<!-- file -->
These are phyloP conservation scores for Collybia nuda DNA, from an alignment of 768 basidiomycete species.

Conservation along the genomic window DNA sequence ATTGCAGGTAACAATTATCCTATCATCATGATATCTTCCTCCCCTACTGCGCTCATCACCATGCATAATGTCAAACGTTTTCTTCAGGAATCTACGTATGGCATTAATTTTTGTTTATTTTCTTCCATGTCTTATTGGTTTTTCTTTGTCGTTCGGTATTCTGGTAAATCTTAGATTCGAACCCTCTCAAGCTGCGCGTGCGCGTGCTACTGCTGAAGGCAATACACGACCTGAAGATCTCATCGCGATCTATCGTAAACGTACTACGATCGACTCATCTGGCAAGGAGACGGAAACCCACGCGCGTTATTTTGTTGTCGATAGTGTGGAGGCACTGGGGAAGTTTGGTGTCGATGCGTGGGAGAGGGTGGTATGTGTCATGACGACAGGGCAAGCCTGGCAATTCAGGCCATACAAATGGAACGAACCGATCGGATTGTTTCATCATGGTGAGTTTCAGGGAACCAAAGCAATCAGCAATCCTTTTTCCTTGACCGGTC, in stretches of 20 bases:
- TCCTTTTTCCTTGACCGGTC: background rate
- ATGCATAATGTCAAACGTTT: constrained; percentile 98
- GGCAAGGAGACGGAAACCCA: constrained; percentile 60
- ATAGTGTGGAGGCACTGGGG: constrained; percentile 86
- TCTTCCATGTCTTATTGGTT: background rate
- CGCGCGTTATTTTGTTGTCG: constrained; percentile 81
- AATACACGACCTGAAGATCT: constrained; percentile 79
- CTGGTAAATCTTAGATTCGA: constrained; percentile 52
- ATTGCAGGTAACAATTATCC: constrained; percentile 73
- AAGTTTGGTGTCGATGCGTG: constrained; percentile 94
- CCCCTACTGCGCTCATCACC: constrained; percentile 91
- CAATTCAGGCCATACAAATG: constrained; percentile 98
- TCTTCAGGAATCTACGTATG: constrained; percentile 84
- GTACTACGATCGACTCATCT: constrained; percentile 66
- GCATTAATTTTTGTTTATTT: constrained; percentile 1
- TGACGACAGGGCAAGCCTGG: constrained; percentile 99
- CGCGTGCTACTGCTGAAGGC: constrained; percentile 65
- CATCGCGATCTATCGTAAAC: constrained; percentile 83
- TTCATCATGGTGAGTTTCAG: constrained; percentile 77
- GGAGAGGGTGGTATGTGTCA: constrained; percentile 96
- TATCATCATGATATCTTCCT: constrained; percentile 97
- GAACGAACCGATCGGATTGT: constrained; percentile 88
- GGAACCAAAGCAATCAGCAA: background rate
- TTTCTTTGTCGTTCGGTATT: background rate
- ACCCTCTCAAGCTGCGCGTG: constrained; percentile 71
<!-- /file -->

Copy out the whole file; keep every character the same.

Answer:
These are phyloP conservation scores for Collybia nuda DNA, from an alignment of 768 basidiomycete species.

Conservation along the genomic window DNA sequence ATTGCAGGTAACAATTATCCTATCATCATGATATCTTCCTCCCCTACTGCGCTCATCACCATGCATAATGTCAAACGTTTTCTTCAGGAATCTACGTATGGCATTAATTTTTGTTTATTTTCTTCCATGTCTTATTGGTTTTTCTTTGTCGTTCGGTATTCTGGTAAATCTTAGATTCGAACCCTCTCAAGCTGCGCGTGCGCGTGCTACTGCTGAAGGCAATACACGACCTGAAGATCTCATCGCGATCTATCGTAAACGTACTACGATCGACTCATCTGGCAAGGAGACGGAAACCCACGCGCGTTATTTTGTTGTCGATAGTGTGGAGGCACTGGGGAAGTTTGGTGTCGATGCGTGGGAGAGGGTGGTATGTGTCATGACGACAGGGCAAGCCTGGCAATTCAGGCCATACAAATGGAACGAACCGATCGGATTGTTTCATCATGGTGAGTTTCAGGGAACCAAAGCAATCAGCAATCCTTTTTCCTTGACCGGTC, in stretches of 20 bases:
- TCCTTTTTCCTTGACCGGTC: background rate
- ATGCATAATGTCAAACGTTT: constrained; percentile 98
- GGCAAGGAGACGGAAACCCA: constrained; percentile 60
- ATAGTGTGGAGGCACTGGGG: constrained; percentile 86
- TCTTCCATGTCTTATTGGTT: background rate
- CGCGCGTTATTTTGTTGTCG: constrained; percentile 81
- AATACACGACCTGAAGATCT: constrained; percentile 79
- CTGGTAAATCTTAGATTCGA: constrained; percentile 52
- ATTGCAGGTAACAATTATCC: constrained; percentile 73
- AAGTTTGGTGTCGATGCGTG: constrained; percentile 94
- CCCCTACTGCGCTCATCACC: constrained; percentile 91
- CAATTCAGGCCATACAAATG: constrained; percentile 98
- TCTTCAGGAATCTACGTATG: constrained; percentile 84
- GTACTACGATCGACTCATCT: constrained; percentile 66
- GCATTAATTTTTGTTTATTT: constrained; percentile 1
- TGACGACAGGGCAAGCCTGG: constrained; percentile 99
- CGCGTGCTACTGCTGAAGGC: constrained; percentile 65
- CATCGCGATCTATCGTAAAC: constrained; percentile 83
- TTCATCATGGTGAGTTTCAG: constrained; percentile 77
- GGAGAGGGTGGTATGTGTCA: constrained; percentile 96
- TATCATCATGATATCTTCCT: constrained; percentile 97
- GAACGAACCGATCGGATTGT: constrained; percentile 88
- GGAACCAAAGCAATCAGCAA: background rate
- TTTCTTTGTCGTTCGGTATT: background rate
- ACCCTCTCAAGCTGCGCGTG: constrained; percentile 71